I'm a little late with November pictures but here they are finally. I am breaking this into two posts because I have a lot of pictures; one for flowers and one for vegetables.

My aim with flower gardening has always been to have something blooming every month of the year possible. Toward that aim I did a lot of research on what blooms when here in North Texas, and when to plant each flower to get the best bloom in its season. Maybe I will write a post about that later, even though it is pretty specific to this area, a lot of it can be extrapolated to different areas.

I have been pretty successful in getting something blooming at all times even if it is a lone flower in the landscape for that week/month, but I would really like to improve in the overall fullness of my garden. I love pictures of gardens that are chock full of greenery. For that I need more bushes and evergreen plants, which I can't really afford right now (I do most everything from seed for affordability) but I have plans for that later.

Anyway as I dislike winter as a gardener I have focused a lot on fall blooming plants in order to lift my spirits as a see the dreaded bleakness of winter approaching. Besides mums, there are asters, fall blooming crocus, fall blooming lilies, re-blooming roses and irises, wildflowers and herbs. I let herbs that I have been keeping from flowering set seeds now if they are the self-seeding kind.

I am particularly proud of these asters. For some reason they are very hard to get started here. They are available for planting at a particularly hot and dry time of the year. I have killed about four of these, but this one took off with daily watering for about a month after I planted it. It is four years old and very large. This picture is a little late. Earlier it was covered in so many blooms you couldn't see the foliage.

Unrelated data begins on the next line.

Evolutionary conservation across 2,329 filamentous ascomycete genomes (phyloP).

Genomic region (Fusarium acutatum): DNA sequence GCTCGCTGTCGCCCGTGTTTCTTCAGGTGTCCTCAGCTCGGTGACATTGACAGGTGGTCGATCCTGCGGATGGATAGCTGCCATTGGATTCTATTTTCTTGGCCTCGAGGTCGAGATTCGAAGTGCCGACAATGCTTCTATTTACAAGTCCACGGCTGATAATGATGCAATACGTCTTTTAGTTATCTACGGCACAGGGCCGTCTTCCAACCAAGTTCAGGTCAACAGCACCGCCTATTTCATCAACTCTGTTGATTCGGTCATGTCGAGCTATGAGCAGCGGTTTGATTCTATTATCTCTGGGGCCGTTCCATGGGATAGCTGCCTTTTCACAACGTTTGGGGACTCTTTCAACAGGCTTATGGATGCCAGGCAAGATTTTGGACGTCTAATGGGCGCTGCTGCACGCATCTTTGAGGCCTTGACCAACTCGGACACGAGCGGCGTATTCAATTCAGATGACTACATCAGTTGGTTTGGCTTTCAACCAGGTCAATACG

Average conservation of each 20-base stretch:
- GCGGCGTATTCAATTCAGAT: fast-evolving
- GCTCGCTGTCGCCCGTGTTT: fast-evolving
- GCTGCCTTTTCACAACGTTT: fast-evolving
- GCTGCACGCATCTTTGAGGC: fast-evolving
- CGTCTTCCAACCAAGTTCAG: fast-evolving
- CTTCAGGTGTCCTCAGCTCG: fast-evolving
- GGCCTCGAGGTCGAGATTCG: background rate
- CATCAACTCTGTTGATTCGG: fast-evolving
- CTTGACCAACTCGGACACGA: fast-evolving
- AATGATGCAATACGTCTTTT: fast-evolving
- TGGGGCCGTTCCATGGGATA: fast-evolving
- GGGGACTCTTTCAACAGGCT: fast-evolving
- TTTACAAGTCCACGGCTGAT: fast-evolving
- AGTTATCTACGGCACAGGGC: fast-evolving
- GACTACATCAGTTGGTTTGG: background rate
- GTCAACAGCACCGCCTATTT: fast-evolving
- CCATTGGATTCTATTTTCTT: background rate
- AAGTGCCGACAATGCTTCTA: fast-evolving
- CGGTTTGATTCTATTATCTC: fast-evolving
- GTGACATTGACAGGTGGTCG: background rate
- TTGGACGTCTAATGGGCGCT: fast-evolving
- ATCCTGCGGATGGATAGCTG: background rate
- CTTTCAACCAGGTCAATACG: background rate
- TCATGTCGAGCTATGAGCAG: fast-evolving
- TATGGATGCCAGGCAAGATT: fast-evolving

Three different mums. I dont like the typical "fall" colors, muddy brown/yellow/oranges. I go for more clear yellows, purples, and reds.

This is a wildflower I think is called a straw flower. This flower blooms all year round, even in winter! It is not fully open here. It has a brown center and does not look like a dandelion when it is open. Very pretty and welcome in winter time.

Crab spider and re-blooming pink Knockout rose.

Red Knockout rose and morning glory.

Red knockout roses and bluebird house. Vegetable garden is behind the fence.

My first ever Florence Fennel bulb!

German Chamomile flowers.

Pretty blue borage flowers. See the Bee looking at us!

A somewhat blurry picture of a bee on basil flowers. The basil and the borage have been full of bees every day. Its really hard to get a picture of these fast moving guys! I am hoping that the basil and borage will self seed this year so I dont have to replant next year.

Thats it for flowers and herbs. Next post will be about vegetables.

Monday, November 2, 2009

Pumpkin Quiche

I am still on a quest for pumpkin recipes to use our fresh garden pumpkin in. I combined several recipes to make a pumpkin quiche. Since we are gluten free we made ours crustless, but you can make yours in a crust if you like.

Pumpkin Quiche

One Onion, chopped
3 cups fresh cooked pumpkin (or one can) drained well
4 oz cream cheese
1 cup cheddar cheese, grated
1/2 tsp fresh thyme leaves
6 eggs
Salt and pepper to taste

Place all ingredients in a blender and blend on high for one minute. Pour into a greased quiche dish and bake at 375 for 35 to 45 minutes until set and golden.

It was very good.